The news overnight is that the European Union has launched an investigation into the corporate tax policies of Ireland, the Netherlands, and Luxembourg. The probe could have major implications for Apple, Google, Microsoft, Amazon, and Starbucks, among many other virtuoso U.S. tax avoiders.
As reported by the Irish Times, the named nations stand accused of offering “sweetheart deals” in which they selectively relax the rules or reduce the rates to favor specific companies. The EU probe follows hard on the heels of explosive revelations in a U.S. Senate investigation and seem to be concerned in particular to limit Apple’s ability to manipulate the global tax system. For tax purposes, many of Apple’s worldwide operations are technically controlled by five companies incorporated in Ireland. Yet only two of these has tax residency in Ireland and the others seem to be exempt from all corporate taxes worldwide. The net effect is that Apple paid less than 2 percent tax on its $37 billion in overseas profits in 2012, despite the fact that the average tax rate for countries in its main markets was 24 per cent.
Microsoft and Google also pay low taxes in part because subsidiaries based in Ireland account for much of their overseas revenues.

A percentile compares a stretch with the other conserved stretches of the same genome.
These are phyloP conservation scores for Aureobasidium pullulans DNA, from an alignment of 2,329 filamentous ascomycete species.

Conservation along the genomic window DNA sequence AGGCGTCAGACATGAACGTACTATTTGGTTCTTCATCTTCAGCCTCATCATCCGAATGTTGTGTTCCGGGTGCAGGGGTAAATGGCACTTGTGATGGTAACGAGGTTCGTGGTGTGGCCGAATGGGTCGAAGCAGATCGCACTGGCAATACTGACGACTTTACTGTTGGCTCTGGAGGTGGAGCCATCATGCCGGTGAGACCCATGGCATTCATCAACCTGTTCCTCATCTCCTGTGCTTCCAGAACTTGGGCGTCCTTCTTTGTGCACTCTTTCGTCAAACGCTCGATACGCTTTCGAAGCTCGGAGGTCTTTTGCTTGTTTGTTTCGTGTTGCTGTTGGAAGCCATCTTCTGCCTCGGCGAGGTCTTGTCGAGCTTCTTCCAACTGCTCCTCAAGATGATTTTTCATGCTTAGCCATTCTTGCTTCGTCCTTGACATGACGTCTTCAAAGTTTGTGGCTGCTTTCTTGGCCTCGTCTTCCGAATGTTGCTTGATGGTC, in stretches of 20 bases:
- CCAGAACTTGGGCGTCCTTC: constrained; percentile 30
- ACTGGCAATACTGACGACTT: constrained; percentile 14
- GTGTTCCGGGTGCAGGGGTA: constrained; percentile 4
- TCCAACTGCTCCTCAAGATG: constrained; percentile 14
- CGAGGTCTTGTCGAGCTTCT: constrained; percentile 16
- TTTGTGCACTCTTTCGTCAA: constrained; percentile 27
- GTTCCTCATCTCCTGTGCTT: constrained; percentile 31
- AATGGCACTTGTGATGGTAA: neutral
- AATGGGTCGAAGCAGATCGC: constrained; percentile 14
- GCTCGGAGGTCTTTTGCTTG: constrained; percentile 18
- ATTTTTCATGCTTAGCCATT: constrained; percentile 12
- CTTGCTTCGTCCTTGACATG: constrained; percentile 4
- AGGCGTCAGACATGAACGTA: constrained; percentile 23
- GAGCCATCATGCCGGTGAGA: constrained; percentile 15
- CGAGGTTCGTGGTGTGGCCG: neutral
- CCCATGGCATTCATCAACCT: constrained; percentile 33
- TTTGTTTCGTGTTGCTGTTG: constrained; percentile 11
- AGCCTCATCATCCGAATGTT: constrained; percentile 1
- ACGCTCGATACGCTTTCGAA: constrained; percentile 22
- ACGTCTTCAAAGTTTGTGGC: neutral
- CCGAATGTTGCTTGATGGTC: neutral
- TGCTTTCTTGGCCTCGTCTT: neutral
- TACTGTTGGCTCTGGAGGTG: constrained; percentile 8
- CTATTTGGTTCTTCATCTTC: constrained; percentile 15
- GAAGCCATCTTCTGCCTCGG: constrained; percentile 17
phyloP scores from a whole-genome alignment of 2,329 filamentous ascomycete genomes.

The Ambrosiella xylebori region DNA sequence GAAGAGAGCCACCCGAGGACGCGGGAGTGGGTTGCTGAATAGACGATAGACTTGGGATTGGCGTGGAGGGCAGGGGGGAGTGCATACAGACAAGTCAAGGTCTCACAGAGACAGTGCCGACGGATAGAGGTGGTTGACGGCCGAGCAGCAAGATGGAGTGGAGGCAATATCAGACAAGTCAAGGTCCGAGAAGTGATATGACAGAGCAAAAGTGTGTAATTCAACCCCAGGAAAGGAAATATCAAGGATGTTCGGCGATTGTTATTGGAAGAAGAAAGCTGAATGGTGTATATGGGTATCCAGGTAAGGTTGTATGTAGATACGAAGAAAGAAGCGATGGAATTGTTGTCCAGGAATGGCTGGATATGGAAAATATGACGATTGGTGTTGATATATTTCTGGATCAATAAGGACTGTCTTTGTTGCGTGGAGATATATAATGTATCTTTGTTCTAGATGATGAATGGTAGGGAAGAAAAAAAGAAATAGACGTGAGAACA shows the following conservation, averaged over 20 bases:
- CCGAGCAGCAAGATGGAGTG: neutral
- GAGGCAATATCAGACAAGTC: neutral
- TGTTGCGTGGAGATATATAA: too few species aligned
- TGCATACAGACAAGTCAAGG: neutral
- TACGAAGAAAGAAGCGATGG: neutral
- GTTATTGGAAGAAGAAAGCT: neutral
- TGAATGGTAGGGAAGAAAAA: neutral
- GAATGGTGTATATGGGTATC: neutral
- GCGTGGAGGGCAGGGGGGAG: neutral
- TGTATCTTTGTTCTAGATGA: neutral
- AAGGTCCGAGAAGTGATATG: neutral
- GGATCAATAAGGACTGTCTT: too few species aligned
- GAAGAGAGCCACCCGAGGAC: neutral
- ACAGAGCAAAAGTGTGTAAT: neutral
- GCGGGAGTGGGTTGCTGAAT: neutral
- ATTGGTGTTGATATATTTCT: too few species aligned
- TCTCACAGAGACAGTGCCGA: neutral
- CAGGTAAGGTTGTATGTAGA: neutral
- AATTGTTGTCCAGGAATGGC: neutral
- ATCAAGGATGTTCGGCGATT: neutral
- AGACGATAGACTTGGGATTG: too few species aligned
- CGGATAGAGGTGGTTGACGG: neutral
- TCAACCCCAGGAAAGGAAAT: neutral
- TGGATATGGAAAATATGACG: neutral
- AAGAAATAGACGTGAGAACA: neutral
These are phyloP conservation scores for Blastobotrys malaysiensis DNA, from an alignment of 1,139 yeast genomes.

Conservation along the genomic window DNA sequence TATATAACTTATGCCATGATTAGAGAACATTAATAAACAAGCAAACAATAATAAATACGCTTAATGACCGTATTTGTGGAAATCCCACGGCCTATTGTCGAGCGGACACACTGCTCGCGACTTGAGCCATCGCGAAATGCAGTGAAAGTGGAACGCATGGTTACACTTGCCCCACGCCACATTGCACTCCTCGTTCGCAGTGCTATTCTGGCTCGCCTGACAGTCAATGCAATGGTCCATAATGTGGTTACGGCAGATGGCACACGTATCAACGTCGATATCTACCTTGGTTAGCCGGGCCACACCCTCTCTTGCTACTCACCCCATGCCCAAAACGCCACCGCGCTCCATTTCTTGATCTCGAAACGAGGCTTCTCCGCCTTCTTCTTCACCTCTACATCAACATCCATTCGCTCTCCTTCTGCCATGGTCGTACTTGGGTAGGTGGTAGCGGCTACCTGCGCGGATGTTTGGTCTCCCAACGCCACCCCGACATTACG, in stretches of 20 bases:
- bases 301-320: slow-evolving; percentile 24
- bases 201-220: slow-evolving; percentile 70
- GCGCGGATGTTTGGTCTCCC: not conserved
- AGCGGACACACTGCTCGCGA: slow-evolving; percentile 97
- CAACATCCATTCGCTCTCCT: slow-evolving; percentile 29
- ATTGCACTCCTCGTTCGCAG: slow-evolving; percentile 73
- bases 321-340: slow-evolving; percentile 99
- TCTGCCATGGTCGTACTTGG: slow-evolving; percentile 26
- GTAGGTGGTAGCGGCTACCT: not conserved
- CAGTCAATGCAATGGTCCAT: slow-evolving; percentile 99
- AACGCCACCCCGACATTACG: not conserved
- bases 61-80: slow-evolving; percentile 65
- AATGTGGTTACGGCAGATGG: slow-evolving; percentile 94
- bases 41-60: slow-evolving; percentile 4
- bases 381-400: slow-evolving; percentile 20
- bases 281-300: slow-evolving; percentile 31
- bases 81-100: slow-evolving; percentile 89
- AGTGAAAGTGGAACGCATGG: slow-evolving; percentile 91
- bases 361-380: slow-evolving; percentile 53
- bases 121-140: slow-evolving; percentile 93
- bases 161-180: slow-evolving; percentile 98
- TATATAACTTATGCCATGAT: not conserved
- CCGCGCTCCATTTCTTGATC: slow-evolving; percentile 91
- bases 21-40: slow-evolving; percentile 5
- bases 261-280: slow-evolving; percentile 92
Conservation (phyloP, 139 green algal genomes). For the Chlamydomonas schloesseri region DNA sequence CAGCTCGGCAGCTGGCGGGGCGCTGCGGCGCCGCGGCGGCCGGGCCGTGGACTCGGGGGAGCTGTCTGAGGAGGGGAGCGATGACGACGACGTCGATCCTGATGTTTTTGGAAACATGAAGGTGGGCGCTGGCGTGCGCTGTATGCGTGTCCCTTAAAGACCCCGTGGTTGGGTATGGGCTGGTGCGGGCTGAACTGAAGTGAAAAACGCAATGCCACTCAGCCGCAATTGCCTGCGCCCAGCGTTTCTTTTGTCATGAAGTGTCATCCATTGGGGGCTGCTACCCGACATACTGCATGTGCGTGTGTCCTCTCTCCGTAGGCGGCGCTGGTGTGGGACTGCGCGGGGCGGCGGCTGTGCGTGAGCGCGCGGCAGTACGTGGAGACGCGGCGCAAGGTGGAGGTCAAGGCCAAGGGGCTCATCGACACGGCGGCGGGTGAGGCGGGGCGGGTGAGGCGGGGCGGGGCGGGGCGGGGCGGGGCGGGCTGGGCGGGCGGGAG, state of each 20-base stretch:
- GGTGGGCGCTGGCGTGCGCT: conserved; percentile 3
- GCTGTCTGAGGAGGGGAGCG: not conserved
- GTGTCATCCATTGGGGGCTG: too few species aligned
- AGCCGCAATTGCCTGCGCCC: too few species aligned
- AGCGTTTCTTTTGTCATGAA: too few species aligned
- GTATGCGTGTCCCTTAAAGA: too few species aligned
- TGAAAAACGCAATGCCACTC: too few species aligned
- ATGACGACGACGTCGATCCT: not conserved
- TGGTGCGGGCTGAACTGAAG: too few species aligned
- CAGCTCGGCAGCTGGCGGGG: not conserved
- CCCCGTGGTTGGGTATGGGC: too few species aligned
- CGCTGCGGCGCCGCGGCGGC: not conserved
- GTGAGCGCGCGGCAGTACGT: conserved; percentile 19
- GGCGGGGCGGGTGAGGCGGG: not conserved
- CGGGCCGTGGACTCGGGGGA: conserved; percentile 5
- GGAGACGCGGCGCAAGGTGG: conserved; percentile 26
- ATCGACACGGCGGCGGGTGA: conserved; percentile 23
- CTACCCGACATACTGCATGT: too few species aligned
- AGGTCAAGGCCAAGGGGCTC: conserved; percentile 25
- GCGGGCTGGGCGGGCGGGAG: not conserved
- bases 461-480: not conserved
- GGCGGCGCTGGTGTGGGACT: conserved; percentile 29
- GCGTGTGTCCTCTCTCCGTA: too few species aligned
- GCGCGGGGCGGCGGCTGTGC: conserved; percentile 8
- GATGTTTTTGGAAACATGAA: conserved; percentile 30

Luxembourg is under the EU microscope in part because Amazon runs much of its European revenues through subsidiaries based there, not least the activities of Amazon.co.uk, which serves the British market. Amazon’s tax avoidance activities have sparked a political firestorm in the UK. As for Starbucks, it bases some of its European operations in the Netherlands – and again the rationale seems to be tax-driven.
Of all the nations in the EU’s crosshairs, Ireland seems to have the least room for maneuver. This is because the Irish banking crash is far from resolved and the Irish government depends on the goodwill of Germany and France – long-time critics of Ireland’s corporate tax policies – to minimize the pain for overstretched Irish home buyers.
In explaining the probe, the European Commission has said its task is “to make sure that companies do not receive undue selective advantages through state aid.”
It added: “We are only in a first stage of information gathering at the moment and it is too early to speculate on whether this could lead to any specific state aid investigations.”
Ireland has denied that it plays favorites in its tax policy and Irish prime minister Enda Kenny has stated that the Irish tax system is “very transparent.”
As reported by the Financial Times, the Commission requested details of assurances given to several specific companies, including Apple and Starbucks.